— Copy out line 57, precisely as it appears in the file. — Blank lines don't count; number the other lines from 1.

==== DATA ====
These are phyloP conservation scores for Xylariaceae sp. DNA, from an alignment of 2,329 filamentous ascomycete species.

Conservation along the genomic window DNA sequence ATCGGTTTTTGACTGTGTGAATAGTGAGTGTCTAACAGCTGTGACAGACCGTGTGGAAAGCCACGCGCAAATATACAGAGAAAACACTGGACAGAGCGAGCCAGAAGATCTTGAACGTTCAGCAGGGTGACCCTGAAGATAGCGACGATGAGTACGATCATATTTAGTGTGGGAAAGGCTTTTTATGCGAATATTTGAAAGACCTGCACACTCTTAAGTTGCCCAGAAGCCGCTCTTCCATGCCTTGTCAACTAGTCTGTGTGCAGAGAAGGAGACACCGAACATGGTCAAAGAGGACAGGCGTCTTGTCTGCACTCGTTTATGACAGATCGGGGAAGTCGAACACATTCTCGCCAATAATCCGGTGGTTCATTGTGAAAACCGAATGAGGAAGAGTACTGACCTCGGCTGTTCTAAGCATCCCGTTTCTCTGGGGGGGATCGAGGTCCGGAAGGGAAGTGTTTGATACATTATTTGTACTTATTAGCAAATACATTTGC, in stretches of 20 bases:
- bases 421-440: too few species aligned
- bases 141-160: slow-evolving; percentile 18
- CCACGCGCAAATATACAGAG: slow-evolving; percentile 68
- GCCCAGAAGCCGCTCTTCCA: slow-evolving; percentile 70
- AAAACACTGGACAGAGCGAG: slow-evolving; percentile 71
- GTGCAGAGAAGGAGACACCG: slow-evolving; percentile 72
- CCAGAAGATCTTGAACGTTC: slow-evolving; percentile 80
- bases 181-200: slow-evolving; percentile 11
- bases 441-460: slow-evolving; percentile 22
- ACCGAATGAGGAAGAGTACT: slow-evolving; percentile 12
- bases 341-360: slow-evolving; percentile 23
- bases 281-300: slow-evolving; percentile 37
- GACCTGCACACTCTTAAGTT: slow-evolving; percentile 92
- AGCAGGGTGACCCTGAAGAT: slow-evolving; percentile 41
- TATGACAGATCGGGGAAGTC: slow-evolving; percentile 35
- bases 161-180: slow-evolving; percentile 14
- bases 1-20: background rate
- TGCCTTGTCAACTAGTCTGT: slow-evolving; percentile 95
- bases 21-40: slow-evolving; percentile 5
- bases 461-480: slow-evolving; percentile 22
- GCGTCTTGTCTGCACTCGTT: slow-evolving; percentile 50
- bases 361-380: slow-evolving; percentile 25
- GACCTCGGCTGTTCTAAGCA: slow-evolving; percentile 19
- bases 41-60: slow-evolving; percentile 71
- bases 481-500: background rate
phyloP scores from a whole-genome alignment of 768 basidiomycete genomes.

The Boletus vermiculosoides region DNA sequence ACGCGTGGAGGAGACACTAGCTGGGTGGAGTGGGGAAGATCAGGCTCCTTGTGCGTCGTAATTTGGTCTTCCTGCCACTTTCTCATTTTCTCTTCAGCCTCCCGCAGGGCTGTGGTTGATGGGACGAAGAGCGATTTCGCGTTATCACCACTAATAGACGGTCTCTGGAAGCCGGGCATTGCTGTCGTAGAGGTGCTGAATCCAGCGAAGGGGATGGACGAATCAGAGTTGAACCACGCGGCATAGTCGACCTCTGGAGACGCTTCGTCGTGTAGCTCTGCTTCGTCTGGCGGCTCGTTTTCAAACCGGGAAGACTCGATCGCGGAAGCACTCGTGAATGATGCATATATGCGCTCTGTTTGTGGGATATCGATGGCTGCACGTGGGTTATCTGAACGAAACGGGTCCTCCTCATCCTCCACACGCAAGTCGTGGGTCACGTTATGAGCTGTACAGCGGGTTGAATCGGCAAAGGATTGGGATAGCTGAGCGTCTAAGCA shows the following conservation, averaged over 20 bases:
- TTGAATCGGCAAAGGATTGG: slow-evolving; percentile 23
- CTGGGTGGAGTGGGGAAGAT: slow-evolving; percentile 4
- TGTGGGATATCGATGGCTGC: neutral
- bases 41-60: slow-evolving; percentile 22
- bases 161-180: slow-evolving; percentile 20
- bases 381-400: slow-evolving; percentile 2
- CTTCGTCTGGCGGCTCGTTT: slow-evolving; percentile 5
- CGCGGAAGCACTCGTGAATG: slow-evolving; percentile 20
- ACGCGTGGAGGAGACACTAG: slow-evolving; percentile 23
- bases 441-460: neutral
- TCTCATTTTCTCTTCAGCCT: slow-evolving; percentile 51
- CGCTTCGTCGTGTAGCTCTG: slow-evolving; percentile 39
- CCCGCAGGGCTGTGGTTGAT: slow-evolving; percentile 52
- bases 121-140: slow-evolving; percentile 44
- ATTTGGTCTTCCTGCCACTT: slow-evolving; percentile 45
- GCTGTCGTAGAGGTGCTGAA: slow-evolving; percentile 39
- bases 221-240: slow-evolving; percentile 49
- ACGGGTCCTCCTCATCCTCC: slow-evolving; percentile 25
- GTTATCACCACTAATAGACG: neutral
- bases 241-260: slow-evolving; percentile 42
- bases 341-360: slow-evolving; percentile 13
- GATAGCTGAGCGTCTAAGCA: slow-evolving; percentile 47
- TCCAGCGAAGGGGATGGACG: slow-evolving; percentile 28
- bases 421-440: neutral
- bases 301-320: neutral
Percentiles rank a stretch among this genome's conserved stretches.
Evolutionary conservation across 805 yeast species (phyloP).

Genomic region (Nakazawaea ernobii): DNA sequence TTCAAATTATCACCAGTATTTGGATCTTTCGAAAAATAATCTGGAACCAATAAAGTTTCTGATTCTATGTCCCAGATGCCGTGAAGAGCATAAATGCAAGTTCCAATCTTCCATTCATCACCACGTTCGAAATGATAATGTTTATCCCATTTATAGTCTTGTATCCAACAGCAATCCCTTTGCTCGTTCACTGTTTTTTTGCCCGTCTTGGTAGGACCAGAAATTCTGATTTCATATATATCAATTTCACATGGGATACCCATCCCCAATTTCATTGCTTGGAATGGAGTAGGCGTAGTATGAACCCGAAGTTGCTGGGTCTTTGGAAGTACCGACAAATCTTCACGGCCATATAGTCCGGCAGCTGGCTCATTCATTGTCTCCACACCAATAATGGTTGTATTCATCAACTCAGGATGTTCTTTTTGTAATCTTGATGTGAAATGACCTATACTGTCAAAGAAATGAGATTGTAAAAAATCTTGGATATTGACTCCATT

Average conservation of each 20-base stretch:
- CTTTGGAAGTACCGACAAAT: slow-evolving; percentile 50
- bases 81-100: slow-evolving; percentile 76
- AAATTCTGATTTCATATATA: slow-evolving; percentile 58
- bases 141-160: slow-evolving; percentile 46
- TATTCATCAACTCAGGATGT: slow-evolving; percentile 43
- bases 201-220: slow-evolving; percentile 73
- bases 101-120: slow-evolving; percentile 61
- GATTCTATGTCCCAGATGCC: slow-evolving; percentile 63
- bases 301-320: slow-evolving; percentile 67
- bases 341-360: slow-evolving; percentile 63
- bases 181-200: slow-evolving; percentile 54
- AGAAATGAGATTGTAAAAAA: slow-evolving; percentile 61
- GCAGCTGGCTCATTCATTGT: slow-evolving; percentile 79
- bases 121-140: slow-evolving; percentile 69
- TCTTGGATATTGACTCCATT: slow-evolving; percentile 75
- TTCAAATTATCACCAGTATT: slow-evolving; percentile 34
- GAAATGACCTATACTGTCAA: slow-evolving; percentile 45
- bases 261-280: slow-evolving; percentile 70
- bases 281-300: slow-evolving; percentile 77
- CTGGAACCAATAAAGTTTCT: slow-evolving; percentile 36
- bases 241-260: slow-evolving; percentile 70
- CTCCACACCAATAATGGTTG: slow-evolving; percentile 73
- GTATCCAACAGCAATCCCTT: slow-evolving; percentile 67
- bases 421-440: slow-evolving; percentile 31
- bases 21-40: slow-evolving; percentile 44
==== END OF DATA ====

Genomic region (Nakazawaea ernobii): DNA sequence TTCAAATTATCACCAGTATTTGGATCTTTCGAAAAATAATCTGGAACCAATAAAGTTTCTGATTCTATGTCCCAGATGCCGTGAAGAGCATAAATGCAAGTTCCAATCTTCCATTCATCACCACGTTCGAAATGATAATGTTTATCCCATTTATAGTCTTGTATCCAACAGCAATCCCTTTGCTCGTTCACTGTTTTTTTGCCCGTCTTGGTAGGACCAGAAATTCTGATTTCATATATATCAATTTCACATGGGATACCCATCCCCAATTTCATTGCTTGGAATGGAGTAGGCGTAGTATGAACCCGAAGTTGCTGGGTCTTTGGAAGTACCGACAAATCTTCACGGCCATATAGTCCGGCAGCTGGCTCATTCATTGTCTCCACACCAATAATGGTTGTATTCATCAACTCAGGATGTTCTTTTTGTAATCTTGATGTGAAATGACCTATACTGTCAAAGAAATGAGATTGTAAAAAATCTTGGATATTGACTCCATT